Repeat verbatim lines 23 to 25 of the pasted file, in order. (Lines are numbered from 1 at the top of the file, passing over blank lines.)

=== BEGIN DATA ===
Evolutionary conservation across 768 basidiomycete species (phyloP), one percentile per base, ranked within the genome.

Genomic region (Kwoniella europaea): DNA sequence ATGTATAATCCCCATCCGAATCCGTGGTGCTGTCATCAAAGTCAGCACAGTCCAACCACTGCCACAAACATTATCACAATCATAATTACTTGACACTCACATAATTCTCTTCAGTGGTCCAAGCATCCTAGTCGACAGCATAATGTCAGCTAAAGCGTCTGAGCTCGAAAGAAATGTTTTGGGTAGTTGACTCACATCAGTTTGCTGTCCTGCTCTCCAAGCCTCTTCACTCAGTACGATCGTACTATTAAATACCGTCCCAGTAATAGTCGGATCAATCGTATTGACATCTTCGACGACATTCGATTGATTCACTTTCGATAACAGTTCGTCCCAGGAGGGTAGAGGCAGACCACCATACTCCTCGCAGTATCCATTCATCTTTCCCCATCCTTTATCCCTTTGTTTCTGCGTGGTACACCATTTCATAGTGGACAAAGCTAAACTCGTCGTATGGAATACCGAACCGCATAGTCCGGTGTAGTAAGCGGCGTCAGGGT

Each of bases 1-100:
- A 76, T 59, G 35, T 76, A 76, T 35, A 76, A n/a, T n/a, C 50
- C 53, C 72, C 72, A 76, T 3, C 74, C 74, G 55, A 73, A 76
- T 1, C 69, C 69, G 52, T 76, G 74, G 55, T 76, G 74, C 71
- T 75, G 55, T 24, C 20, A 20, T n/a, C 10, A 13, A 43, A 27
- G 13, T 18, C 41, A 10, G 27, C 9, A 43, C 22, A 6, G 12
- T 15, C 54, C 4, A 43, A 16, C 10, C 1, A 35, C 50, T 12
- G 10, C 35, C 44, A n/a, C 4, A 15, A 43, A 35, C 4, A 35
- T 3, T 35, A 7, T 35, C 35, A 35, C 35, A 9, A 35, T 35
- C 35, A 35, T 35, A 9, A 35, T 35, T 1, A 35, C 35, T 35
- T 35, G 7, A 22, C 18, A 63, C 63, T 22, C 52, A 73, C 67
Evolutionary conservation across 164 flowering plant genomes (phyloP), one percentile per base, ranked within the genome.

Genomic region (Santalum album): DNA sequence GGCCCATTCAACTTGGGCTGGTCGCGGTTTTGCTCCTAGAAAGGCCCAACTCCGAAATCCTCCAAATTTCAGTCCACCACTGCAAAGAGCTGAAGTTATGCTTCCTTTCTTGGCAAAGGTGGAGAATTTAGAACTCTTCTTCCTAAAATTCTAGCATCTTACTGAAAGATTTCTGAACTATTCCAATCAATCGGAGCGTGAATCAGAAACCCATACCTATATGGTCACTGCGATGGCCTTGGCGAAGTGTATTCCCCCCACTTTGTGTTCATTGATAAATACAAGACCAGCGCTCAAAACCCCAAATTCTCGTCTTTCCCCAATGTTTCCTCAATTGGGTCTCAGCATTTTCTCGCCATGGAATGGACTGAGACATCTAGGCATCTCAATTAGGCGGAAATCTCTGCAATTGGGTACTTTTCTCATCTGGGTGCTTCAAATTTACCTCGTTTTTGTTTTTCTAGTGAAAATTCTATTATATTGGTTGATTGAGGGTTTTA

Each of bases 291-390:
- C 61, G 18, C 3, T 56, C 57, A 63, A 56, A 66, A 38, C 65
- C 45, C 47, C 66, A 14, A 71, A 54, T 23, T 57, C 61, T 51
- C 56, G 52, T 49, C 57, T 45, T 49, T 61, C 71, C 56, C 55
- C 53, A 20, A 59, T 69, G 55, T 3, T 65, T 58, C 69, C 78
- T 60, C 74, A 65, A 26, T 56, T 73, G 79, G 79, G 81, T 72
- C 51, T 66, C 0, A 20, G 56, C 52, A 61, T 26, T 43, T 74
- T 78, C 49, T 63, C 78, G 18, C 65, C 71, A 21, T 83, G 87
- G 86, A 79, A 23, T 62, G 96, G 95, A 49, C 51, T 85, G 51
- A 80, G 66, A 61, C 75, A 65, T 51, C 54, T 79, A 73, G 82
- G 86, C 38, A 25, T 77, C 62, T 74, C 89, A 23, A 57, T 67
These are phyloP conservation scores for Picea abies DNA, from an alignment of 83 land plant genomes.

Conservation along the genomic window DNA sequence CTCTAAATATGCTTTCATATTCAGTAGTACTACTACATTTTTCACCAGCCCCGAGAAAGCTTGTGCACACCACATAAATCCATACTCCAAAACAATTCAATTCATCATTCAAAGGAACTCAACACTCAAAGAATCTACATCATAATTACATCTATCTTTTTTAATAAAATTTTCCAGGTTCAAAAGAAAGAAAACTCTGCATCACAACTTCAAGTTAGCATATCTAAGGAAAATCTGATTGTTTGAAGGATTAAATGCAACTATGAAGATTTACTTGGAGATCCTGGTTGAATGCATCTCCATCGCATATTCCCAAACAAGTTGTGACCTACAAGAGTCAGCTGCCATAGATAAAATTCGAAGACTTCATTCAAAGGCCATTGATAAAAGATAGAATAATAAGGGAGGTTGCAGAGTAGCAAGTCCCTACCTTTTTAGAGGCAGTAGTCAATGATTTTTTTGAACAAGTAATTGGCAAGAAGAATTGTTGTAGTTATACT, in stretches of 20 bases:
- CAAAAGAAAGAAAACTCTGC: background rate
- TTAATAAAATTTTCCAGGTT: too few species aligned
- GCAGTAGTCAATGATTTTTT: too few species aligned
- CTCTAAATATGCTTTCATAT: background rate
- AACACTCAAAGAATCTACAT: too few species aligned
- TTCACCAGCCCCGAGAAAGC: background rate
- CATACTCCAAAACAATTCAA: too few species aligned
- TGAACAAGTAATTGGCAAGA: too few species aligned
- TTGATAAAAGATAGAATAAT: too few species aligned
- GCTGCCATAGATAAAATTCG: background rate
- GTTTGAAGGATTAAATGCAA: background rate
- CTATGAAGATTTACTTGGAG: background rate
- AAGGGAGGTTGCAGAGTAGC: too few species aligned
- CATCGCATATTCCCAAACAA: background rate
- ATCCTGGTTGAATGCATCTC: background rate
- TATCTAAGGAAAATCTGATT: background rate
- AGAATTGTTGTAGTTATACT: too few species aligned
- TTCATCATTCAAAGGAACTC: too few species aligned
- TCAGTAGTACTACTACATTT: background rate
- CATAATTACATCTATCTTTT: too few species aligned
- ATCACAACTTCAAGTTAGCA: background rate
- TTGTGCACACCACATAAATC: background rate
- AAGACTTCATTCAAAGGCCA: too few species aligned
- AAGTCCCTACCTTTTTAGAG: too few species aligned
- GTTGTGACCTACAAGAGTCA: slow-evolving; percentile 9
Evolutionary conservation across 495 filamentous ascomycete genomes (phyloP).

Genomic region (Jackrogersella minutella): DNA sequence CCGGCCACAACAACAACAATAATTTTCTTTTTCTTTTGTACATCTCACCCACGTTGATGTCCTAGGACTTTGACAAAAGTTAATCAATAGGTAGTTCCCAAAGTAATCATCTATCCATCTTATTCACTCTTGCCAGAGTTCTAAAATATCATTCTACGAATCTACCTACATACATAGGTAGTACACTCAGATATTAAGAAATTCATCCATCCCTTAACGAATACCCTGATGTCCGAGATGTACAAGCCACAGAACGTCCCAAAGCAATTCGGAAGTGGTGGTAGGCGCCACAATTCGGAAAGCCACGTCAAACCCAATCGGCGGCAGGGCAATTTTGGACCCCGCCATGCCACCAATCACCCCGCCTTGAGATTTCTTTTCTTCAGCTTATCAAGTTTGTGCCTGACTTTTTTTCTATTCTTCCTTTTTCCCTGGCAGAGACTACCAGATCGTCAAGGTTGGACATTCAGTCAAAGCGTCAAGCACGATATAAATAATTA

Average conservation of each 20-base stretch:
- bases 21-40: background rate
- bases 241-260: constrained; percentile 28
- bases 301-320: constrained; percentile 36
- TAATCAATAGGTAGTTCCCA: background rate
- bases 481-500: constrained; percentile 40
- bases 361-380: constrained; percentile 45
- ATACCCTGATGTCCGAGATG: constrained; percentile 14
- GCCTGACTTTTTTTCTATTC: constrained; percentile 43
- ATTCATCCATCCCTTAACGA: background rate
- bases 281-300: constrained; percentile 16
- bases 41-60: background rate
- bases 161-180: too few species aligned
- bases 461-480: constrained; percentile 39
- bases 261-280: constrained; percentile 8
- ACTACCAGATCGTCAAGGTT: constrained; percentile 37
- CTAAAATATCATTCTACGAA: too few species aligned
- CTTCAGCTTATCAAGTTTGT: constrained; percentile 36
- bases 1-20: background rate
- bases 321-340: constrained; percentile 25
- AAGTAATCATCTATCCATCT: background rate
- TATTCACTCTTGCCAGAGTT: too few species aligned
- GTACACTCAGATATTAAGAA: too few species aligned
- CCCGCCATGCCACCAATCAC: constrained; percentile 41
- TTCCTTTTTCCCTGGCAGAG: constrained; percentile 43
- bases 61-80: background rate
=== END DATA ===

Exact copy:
- T 78, C 49, T 63, C 78, G 18, C 65, C 71, A 21, T 83, G 87
- G 86, A 79, A 23, T 62, G 96, G 95, A 49, C 51, T 85, G 51
- A 80, G 66, A 61, C 75, A 65, T 51, C 54, T 79, A 73, G 82